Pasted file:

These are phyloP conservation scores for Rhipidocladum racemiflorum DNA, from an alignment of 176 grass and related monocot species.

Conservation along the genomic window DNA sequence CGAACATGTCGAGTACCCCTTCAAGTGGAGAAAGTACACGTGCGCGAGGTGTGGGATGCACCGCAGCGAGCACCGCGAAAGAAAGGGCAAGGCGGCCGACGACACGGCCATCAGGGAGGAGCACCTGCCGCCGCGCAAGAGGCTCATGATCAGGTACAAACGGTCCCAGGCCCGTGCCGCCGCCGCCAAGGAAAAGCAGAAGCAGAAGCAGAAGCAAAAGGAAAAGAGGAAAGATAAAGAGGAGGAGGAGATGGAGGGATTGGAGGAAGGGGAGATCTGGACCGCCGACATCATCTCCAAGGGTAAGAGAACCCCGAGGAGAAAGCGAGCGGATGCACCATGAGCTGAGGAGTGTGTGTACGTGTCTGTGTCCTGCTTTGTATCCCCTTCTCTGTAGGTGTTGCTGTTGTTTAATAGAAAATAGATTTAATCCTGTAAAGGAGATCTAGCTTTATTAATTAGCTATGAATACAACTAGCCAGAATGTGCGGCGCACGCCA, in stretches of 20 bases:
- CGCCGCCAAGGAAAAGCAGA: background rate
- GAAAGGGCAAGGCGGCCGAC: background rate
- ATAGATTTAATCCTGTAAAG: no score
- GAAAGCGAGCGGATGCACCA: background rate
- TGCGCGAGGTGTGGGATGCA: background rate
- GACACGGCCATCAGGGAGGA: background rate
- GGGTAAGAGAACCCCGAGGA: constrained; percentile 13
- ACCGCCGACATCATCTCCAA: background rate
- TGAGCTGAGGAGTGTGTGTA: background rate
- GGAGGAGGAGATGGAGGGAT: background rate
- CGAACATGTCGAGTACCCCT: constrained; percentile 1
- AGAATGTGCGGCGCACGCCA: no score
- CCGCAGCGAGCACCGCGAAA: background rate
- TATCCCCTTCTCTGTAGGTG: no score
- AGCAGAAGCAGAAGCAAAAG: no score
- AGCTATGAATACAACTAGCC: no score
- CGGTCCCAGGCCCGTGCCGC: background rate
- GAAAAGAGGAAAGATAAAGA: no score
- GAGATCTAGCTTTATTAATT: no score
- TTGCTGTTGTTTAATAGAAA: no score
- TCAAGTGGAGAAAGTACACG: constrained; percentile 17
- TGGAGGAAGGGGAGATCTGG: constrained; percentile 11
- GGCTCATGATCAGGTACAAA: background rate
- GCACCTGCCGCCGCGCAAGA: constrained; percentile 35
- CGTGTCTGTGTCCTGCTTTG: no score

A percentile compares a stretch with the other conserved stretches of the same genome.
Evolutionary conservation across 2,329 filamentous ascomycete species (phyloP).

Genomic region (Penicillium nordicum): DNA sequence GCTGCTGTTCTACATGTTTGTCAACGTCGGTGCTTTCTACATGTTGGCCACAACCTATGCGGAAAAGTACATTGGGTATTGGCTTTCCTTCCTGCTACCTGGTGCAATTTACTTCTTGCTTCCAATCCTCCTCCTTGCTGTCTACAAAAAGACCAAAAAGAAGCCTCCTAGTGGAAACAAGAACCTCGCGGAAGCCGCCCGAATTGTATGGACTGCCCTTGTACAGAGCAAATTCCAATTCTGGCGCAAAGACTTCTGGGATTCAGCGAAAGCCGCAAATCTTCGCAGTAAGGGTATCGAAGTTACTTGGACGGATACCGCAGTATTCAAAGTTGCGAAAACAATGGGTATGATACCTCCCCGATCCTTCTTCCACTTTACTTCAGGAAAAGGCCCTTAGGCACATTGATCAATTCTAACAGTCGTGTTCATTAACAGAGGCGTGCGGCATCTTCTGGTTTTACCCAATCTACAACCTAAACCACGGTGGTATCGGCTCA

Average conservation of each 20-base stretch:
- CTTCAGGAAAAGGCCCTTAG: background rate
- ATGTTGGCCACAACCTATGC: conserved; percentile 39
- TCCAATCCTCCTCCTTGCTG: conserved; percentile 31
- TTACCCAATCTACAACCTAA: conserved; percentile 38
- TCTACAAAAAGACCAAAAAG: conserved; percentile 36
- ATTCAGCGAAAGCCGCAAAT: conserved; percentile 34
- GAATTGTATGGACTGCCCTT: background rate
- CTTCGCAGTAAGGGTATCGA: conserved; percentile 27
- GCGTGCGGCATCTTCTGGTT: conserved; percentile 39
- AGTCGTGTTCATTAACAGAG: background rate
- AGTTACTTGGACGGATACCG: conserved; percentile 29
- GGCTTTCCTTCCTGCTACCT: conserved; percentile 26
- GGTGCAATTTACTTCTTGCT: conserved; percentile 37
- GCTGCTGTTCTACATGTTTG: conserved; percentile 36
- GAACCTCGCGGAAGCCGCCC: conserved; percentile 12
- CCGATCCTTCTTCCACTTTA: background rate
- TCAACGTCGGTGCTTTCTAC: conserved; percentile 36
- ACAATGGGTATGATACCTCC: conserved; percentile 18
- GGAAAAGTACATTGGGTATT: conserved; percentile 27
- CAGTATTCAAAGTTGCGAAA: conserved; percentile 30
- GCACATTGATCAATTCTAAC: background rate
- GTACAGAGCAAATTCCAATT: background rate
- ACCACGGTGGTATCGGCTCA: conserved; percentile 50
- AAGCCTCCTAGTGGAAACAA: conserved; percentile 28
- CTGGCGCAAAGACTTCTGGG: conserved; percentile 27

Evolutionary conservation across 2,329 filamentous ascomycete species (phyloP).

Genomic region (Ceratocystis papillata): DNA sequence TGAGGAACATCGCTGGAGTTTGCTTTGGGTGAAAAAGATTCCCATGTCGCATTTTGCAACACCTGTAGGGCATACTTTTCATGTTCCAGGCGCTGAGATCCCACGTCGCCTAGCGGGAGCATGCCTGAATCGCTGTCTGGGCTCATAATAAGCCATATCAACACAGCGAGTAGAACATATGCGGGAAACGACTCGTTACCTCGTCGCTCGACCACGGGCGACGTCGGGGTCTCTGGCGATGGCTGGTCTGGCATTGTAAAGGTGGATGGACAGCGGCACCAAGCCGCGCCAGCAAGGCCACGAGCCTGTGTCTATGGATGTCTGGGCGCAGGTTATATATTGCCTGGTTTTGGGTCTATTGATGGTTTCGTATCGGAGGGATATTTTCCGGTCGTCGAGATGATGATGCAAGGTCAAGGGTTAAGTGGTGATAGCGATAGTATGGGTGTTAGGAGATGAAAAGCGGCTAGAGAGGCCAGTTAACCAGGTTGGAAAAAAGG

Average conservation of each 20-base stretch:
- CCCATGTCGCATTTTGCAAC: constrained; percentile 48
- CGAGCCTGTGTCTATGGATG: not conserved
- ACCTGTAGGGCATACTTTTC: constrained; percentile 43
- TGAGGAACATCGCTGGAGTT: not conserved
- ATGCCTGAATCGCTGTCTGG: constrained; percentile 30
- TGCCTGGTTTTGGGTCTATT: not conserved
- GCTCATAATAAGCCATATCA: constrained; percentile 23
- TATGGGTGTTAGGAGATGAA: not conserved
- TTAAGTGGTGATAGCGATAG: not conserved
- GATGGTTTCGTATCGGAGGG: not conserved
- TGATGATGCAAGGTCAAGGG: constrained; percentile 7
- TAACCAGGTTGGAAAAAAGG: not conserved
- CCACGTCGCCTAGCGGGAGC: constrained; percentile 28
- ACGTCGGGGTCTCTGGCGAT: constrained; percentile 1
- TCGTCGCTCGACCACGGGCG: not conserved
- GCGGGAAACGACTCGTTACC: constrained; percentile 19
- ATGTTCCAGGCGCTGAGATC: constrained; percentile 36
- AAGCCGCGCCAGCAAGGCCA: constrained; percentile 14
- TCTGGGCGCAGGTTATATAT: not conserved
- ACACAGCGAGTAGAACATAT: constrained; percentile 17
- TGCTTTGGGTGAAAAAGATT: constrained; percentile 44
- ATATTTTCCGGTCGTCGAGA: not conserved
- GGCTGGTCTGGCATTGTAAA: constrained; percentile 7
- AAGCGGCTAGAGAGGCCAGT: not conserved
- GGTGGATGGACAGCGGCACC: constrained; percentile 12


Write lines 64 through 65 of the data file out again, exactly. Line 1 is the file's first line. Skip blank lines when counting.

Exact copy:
- ATGCCTGAATCGCTGTCTGG: constrained; percentile 30
- TGCCTGGTTTTGGGTCTATT: not conserved